Associated Press
In this Oct. 11, 2012 photo, a basket of medical supplies await storage by staff at the King's Daughters Medical Center emergency room in Brookhaven, Miss. The medical center's CEO, Alvin Hoover, says small hospital administrators worry that without a Medicaid expansion, they could be saddled with rising costs from treating uninsured patients. (AP Photo/Rogelio V. Solis)

I was appalled to see a Deseret News editorial claim a common misconception that emergency care is bankrupting the American health care system ("Emergency room care costs will continue to rise without an alternative," Sept. 27).

The American College of Emergency Physicians estimates that emergency care only accounts for 2 percent of the health care dollar, and only 10 percent of emergency department visits are for non-emergent complaints. Even if we eliminated 99 percent of inappropriate emergency department use, it would be a drop in the bucket toward solving our rapidly rising medical costs.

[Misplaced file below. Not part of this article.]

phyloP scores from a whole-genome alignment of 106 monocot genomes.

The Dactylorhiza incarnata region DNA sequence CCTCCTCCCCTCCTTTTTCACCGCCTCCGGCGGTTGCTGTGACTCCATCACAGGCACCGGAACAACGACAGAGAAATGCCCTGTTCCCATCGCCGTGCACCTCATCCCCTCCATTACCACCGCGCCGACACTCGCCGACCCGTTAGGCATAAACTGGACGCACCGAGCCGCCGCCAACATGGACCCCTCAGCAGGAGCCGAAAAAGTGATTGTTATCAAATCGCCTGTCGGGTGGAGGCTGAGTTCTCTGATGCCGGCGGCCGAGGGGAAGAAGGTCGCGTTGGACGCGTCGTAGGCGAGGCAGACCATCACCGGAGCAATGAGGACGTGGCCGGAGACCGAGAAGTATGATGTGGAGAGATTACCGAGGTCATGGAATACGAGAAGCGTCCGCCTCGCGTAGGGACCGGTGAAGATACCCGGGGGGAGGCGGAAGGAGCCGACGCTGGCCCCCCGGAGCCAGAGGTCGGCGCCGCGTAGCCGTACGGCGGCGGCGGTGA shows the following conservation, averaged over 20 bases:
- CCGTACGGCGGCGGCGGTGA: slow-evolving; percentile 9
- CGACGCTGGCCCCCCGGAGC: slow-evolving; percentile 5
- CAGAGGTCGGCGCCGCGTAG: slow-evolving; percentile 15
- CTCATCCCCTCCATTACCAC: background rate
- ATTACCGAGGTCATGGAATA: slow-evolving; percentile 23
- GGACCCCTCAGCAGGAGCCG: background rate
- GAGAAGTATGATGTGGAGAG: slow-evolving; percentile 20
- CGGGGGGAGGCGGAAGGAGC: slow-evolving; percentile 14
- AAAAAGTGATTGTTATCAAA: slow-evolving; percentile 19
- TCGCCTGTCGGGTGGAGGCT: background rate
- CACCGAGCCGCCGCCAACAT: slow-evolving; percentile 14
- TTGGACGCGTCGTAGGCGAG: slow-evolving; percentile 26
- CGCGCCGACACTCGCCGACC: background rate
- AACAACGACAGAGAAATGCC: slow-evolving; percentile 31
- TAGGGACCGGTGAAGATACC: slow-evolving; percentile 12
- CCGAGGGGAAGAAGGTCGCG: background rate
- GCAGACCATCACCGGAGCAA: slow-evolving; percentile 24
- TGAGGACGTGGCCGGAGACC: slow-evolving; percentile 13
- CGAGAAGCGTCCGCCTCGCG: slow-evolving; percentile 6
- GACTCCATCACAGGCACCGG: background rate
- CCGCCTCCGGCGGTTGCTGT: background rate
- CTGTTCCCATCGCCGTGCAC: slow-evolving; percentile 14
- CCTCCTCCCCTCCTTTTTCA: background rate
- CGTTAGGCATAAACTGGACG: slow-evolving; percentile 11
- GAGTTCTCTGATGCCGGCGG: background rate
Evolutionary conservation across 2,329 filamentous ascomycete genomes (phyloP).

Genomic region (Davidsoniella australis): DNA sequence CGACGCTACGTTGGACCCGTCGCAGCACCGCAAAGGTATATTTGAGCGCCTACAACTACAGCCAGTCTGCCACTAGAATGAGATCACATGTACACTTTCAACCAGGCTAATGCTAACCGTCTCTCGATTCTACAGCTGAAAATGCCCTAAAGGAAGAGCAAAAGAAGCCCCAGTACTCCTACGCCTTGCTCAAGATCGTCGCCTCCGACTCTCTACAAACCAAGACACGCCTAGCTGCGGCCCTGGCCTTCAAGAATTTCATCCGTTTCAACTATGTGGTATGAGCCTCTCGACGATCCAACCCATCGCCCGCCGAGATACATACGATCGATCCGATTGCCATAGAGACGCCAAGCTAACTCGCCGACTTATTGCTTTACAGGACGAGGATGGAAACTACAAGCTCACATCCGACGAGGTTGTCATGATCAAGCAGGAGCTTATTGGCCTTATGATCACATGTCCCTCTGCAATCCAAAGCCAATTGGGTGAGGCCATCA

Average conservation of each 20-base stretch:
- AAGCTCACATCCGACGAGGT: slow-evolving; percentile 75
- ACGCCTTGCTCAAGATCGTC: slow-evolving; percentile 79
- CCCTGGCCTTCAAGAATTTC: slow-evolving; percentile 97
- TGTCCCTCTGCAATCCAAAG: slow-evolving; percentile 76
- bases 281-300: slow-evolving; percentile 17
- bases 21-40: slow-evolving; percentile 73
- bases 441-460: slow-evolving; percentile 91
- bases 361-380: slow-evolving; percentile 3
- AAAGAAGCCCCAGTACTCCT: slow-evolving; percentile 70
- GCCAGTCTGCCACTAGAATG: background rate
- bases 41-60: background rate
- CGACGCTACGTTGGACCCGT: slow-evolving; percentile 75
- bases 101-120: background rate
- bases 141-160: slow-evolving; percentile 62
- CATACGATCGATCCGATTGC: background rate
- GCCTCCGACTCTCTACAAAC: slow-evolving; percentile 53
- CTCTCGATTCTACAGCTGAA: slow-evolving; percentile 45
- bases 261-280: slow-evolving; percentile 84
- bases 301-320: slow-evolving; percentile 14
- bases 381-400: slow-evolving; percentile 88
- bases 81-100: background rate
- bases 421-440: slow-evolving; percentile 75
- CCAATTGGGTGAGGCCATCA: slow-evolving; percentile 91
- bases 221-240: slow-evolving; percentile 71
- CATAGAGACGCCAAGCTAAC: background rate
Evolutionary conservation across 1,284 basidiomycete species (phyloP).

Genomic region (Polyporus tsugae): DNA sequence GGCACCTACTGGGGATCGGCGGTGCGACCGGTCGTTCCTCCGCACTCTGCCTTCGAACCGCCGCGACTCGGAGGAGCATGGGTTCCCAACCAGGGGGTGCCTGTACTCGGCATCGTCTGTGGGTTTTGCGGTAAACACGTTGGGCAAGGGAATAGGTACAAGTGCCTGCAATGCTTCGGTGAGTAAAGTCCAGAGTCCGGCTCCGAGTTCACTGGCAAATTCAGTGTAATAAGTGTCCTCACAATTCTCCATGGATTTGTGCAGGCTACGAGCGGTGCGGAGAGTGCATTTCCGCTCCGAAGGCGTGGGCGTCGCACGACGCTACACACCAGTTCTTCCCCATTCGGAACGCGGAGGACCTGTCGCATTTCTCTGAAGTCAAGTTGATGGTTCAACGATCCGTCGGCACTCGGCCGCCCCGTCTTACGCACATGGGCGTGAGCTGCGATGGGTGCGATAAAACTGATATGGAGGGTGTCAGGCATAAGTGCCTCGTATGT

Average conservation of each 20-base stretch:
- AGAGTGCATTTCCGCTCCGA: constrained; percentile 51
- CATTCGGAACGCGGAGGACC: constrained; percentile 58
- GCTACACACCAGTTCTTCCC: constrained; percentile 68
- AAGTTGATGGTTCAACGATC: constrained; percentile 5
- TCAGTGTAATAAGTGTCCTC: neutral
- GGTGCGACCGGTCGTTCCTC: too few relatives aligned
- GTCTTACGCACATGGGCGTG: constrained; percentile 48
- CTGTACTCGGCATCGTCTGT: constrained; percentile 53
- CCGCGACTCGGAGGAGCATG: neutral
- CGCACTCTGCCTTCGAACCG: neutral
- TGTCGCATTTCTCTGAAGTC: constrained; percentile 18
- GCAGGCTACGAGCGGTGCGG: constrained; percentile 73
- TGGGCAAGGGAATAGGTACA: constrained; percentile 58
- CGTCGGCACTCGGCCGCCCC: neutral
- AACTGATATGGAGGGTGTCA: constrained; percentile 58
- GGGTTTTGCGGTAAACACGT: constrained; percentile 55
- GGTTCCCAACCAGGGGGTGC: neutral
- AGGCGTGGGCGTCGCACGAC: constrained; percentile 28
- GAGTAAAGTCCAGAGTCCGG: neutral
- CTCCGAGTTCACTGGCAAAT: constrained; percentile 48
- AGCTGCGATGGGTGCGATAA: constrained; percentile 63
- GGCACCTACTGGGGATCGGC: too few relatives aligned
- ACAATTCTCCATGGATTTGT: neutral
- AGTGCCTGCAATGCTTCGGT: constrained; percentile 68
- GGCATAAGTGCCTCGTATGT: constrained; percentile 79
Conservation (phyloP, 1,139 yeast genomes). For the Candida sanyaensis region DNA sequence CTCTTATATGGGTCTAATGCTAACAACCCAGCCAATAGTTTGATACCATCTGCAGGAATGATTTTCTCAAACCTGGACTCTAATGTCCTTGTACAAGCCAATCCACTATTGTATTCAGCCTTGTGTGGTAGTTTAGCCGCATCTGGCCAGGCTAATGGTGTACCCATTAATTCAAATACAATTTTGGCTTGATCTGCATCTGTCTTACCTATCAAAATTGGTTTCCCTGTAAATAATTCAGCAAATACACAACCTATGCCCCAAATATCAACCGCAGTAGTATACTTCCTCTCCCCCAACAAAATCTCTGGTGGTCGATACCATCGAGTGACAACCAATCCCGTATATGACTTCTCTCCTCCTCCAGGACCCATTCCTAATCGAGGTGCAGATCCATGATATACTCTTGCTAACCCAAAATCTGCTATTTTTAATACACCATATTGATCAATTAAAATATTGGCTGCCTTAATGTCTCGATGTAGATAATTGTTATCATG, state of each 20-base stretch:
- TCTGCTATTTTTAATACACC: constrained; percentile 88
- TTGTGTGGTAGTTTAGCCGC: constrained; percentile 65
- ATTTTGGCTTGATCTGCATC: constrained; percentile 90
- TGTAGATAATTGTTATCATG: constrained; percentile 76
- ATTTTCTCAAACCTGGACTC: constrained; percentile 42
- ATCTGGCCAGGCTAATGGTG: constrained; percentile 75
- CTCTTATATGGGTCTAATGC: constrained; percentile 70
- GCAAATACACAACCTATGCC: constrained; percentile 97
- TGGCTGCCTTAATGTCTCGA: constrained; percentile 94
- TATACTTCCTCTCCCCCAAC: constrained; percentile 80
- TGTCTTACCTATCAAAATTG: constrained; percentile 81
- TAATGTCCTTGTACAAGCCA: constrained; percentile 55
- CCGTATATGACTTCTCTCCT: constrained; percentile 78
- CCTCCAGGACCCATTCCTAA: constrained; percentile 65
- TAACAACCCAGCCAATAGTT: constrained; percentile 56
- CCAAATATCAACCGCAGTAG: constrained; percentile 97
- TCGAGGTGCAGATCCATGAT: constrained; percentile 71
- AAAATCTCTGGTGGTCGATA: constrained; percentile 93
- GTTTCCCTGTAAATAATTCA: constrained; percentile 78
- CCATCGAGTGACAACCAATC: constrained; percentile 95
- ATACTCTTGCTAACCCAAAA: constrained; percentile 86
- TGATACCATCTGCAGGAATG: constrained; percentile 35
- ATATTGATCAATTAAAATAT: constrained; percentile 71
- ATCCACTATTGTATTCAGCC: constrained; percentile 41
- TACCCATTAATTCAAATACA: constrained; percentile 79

The problem with the Emergency Medical Treatment and Labor Act is not that it requires emergency care to be provided without regard to the patient's ability to pay, but that it isn't appropriately funded to reimburse those who do so. As a result, on average, an emergency physician provides approximately $150,000 in unreimbursed care per year — about six times that of the average doctor.

James Dahle